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Anno Dom: 1633
\HIS year Mr. Ed: Winslow was chosen Governor.
By the first returne this year, they had leters from Mr.
Sherley of Mr. Allerton's further ill success, and the loss by Mr. Peirce, with many sadd complaints; but litle hope of any
1 Winslow had returned from England, sailing from London in the William and Francis, March 9, 1631–32, and reaching Boston, June 5, 1632. Winthrop, 1. *78. Bradford had now served twelve years as governor, and “now by importunity gat off.” The temptations to hold office were not such as to lead to any contest for places, either of governor or of a member of the Council. The Court felt obliged at this time to discourage a refusal to hold office by imposing fines upon any who, having been elected, should refuse to hold and execute his office for the year. In the case of the governor the fine was fixed at twenty pounds sterling, and in that of a councillor, ten pounds. One who had served a year as governor might decline without any penalty. Winthrop, History, 1. *98; Plymouth Col. Rec., 1. 5.
The names of the governor's councillors or Assistants are given for the first time in the Records for this year - William Bradford, Myles Standish, John Howland, John Alden, John Doane, Stephen Hopkins and William Gilson. “We know from this History, that on the first election of Bradford as Governor, in 1621, Allerton was chosen his Assistant, and held the office, by re-election, for a number of years. In 1624, the number was increased to five, with which number, says Hubbard, 'they rested contented till the year 1633, when two more were added.' In an official letter written by Governor Bradford to Governor Winthrop, dated February 6, 1631-32, besides the signature of the Governor, it bears the names of Miles Standish, Samuel Fuller, John Alden, and Thomas Prence, who were probably the Assistants at that time. Winslow, who was then absent, may have completed the number.
“Respecting the time for the annual election of Governor and Assistants, we find in 1633, when the first record of the election of those officers appears, and in 1634, 1635, and 1636, that it took place at the General Court in January. They were to enter upon the duties of their office, however, on the ensuing March, which was the commencement of the civil year; though no particular day appears to have been assigned for that purpose. Prence was elected Governor in 1634, 'for the year following, and to enter upon the place the 1st of March or the 27th of the same.' Bradford was chosen in 1635, and was to enter upon his duties on the first Tuesday in March. Winslow, in 1636, was to enter upon the place the 1st of March. In 1633,
thinge to be gott of Mr. Allerton, or how their accounts might be either eased, or any way rectified by them ther; but now saw plainly that the burthen of all would be cast on their backs. The spetiall passages of his letters I shall here inserte, as shall be
pertinente to these things; for though I am weary of this tedious and uncomfortable subjecte, yet for the clearing of the truth I am compelled to be more large in the opening of these matters, upon which (194) so much trouble hath insued, and so many hard censures have
on both sides. I would not be partiall to either, but deliver the truth in all, and, as nere as I can, in their owne words and passages, and so leave it to the impartiall judgment of any that shall come to read, or veiw these things. His leters are as folow, dated June 24. 1633.
LOVING FREINDS, my last? was sente in the Mary and John, by Mr. William Collier, etc.: I then certified of you the great, and uncomfortable, and unseasonable loss you and we had, in the loss of Mr. Peirce his ship, the Lyon; but the Lords holy name be blessed, who gives and takes as it pleaseth him; his will be done, Amen. I then re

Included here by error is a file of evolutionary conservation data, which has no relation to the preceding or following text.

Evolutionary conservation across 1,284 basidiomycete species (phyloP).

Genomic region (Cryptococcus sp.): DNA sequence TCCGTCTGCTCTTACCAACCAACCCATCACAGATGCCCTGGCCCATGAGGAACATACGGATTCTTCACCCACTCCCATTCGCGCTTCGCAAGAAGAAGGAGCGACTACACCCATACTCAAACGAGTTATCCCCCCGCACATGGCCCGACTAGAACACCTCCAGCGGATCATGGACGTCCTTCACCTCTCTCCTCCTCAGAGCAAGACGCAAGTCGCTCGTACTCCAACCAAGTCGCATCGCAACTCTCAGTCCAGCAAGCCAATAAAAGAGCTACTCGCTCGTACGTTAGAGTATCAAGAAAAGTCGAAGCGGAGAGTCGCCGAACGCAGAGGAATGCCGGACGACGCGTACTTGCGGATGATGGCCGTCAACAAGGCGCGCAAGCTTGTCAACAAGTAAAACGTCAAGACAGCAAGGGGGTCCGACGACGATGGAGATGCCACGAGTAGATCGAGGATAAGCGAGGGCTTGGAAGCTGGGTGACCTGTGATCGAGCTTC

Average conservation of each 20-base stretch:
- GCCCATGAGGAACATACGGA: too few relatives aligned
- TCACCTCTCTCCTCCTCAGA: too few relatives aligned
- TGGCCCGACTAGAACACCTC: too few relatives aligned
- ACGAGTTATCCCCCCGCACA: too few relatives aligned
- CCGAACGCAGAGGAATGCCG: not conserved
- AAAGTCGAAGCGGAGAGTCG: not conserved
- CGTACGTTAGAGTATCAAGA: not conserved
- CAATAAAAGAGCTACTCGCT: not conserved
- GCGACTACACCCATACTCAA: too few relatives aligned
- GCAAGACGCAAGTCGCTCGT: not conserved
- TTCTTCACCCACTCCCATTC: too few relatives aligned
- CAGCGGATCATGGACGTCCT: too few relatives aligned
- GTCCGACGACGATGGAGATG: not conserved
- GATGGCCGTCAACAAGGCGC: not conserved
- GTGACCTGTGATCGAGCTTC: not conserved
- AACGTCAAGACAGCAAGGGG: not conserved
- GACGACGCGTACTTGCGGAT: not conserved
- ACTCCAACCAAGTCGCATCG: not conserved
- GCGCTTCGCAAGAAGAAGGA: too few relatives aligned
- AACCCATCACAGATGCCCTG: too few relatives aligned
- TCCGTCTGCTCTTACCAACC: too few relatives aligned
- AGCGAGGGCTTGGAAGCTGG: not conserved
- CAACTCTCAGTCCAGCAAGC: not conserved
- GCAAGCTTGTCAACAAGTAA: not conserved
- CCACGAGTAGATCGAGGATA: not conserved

when Winslow was first chosen, he entered upon his duties at once. ... In 1636,
3 "This year (1633) likewise Mr. William Collier arrived with his family in NewEngland, who as he had been a good Benefactor to the Colony of New-Plimouth before he came over, having been an Adventurer unto it at its first beginning; so also he approved himself a very useful Instrument in that Jurisdiction after he arrived, being frequently Chosen, and for divers years serving God and the Country in the place of Magistracy; and lived a godly and holy life untill old Age, which to him is a Crown of Glory, being found in the way of Righteousness.” Morton, New Englands Memoriall, *91.
lated unto you that fearfull accidente, or rather judgmente, the Lord pleased to lay on London Bridge,' by fire, and therin gave you a touch of my great loss; the Lord, I hope, will give me patience to bear it, and faith to trust in him, and not in these slipery and uncertaine things of this world.
I hope Mr. Allerton is nere upon sayle? with you by this; but he had many disasters here before he could gett away; yet the last was a heavie one; his ship, going out of the harbor at Bristoll, by stormie weather was so farr driven on the shore, as it cost him above 1ooli. before shee could be gott off againe. Verily his case was so lamentable as I could not but afford him some help therin (and so did some mere strangers to him); besides, your goods were in her, and if he had not been supported, he must have broke off his viage, and so loss could not have been avoyded on all sides. When he first bought her, I thinke he had made a saving match, if he had then sunck her, and never set her forth. I hope he sees the Lords hand against him, and will leave of these vioages. I thinke we did well in parting with her; she would have been but a clogge to the accounte from time to time, and now though we shall not gett much by way of satisfaction, yet we shall lose no more. And now, as before I have writte, I pray you finish all the accounts and reconings with him there; for here he hath nothing, but many debtes that he stands ingaged to many men for. Besides, here is not a man that will spend a day, or scarce an hower, aboute the accounts but my selfe, and the bussines will require more time and help then I can afford. I shall not need to say any more; I hope you will doe that which shall be best and just, to which adde mercie, and consider his intente, though he failed in many perticulers, which now cannot be helped, etc.